By Judge Brian Addington, Kingsport
It was 1751, and Francis Blandy was suspicious.
As a loving father, Blandy suspected that Captain William Henry Cranstoun, his daughter’s fiance, was already married. When Cranstoun left England to return to Scotland to have his previous marriage annulled, Blandy felt better about the situation. But as the months passed, he realized something wasn’t right and disapproved of the whole idea.
His daughter, Mary Blandy, was in love. She wanted to marry the captain. So some months after the captain left for Scotland, she received a package from him containing a love potion that, if placed in her father’s food, would cause him to approve of their relationship. Mary did so, but instead of changing his mind, Blandy suddenly died–from arsenic poisoning.
The prosecution thought it had a strong case and asked “Dr. Anthony” for his expert opinion. After thorough testing, the good doctor concluded that Mr. Blandy died of arsenic poising. A jury convicted Mary of murder, and she was put to death.
Poisoning is a serious matter, whether intentional or not. One of the greatest tragedies I remember in my teens was the Bhopal disaster in India. Hundreds of thousands of people were exposed to methyl iscocyanate gas, and although numbers are disputed, many thousands died. It was an unfortunate story of poor maintenance and slow reaction time that led to the disaster.
In Tennessee, employees have been poisoned at work, resulting in reported cases. For example, in Brewer v. Liberty Mutual Insurance Company, the trial court found the employee, age 66, permanently and totally disabled after inhaling carbon monoxide and noxious fumes from a concrete sealer. Brewer’s independent medical examiner diagnosed her with “dementia, … akin to an Alzheimer type of organic brain damage.” The employer argued this expert, a psychiatrist, wasn’t qualified to give an opinion on “chemically induced dementia.” But the Supreme Court Special Workers’ Compensation Panel disagreed, noting that the expert demonstrated “sufficient knowledge of the effects of chemicals on the nervous system.” But perhaps more importantly, the defense didn’t offer contrary medical proof.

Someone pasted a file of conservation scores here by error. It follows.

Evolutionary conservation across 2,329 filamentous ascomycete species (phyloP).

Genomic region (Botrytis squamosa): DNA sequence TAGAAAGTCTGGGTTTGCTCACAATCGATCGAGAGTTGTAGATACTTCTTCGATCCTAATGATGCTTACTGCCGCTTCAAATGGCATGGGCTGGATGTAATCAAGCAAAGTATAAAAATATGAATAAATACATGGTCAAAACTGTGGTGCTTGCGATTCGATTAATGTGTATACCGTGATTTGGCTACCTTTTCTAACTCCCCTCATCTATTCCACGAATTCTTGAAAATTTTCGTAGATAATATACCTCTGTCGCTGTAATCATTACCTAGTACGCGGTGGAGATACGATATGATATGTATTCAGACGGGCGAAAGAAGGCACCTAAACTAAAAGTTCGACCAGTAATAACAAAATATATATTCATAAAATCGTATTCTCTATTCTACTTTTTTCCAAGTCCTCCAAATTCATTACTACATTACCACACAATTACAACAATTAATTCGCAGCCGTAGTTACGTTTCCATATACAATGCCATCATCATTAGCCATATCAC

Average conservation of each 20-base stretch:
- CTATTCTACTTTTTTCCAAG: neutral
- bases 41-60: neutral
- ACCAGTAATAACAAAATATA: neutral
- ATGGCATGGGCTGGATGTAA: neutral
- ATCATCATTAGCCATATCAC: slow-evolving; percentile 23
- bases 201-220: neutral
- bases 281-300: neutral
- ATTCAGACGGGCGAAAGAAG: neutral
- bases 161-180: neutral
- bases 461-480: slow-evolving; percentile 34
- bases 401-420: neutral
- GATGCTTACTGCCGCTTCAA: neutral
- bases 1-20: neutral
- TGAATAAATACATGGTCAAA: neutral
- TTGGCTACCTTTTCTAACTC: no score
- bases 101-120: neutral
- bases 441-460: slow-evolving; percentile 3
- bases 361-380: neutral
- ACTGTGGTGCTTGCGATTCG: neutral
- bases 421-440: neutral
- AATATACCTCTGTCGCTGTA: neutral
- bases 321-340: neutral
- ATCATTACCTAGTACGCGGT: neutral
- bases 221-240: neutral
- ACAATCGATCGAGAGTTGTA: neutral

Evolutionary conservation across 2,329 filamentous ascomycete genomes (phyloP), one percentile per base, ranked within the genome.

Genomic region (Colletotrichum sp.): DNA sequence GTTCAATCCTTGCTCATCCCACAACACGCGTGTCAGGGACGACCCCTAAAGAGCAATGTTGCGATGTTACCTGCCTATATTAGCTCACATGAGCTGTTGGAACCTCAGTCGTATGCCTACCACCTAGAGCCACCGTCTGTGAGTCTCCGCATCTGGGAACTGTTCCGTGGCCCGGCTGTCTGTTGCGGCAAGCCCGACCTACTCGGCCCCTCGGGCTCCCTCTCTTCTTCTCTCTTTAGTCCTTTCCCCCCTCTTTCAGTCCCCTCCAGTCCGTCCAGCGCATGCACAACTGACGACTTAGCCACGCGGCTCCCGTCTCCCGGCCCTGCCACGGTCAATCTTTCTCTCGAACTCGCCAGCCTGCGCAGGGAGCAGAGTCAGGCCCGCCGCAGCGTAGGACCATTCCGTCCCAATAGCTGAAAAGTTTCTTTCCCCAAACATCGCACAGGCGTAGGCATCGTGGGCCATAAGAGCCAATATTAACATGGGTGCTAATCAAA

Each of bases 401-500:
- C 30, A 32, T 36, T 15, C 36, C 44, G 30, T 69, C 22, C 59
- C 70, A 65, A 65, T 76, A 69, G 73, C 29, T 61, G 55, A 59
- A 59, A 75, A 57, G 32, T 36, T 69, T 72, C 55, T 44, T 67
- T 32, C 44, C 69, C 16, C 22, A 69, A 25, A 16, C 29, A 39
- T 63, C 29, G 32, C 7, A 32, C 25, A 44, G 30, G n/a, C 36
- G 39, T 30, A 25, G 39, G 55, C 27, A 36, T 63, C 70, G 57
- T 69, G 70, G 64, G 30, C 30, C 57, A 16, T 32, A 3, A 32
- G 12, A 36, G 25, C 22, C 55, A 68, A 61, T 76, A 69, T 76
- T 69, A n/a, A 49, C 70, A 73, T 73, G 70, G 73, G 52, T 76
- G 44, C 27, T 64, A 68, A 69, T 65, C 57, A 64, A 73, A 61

Brewer, a 1999 opinion, offers two lessons. First, medical causation is almost always disputed in these cases. And second, 20 years later, it’s still not probably enough to merely attack the other side’s medical expert. You need your own expert. See Lurz v. International Paper Co.
Brewer involved, in part, carbon monoxide poisoning. It’s easy to understand where an industrial gas like it, both colorless and odorless, could quickly lead to disaster if uncontained. Sometimes gasses can be smelled, and exposure at limited levels is acceptable, but they can be harmful if exposure is increased.
Employers and employees alike need to be aware of the dangers and be prepared. Protective eye wear, clothing, eye-flushing stations, personal wearable alerts, and automatic showers are ways of dealing with exposure, as are systematic blood and urine tests. You can’t be too safe around these substances.
It’s simply not good enough to have suspicions about unsafe gas and fluids. All those involved in the manufacture and use of these substances should plan, plan, plan to avoid harmful exposure and contain any incidents.
I’m sure Mr. Blandy’s suspicions back in the day served him well, but he never saw or tasted the arsenic that killed him. By the way, I have some connection to him, as it was my five-times great-grandfather, Dr. Anthony Addington, who was the prosecution’s expert in Mary Blandy’s trial.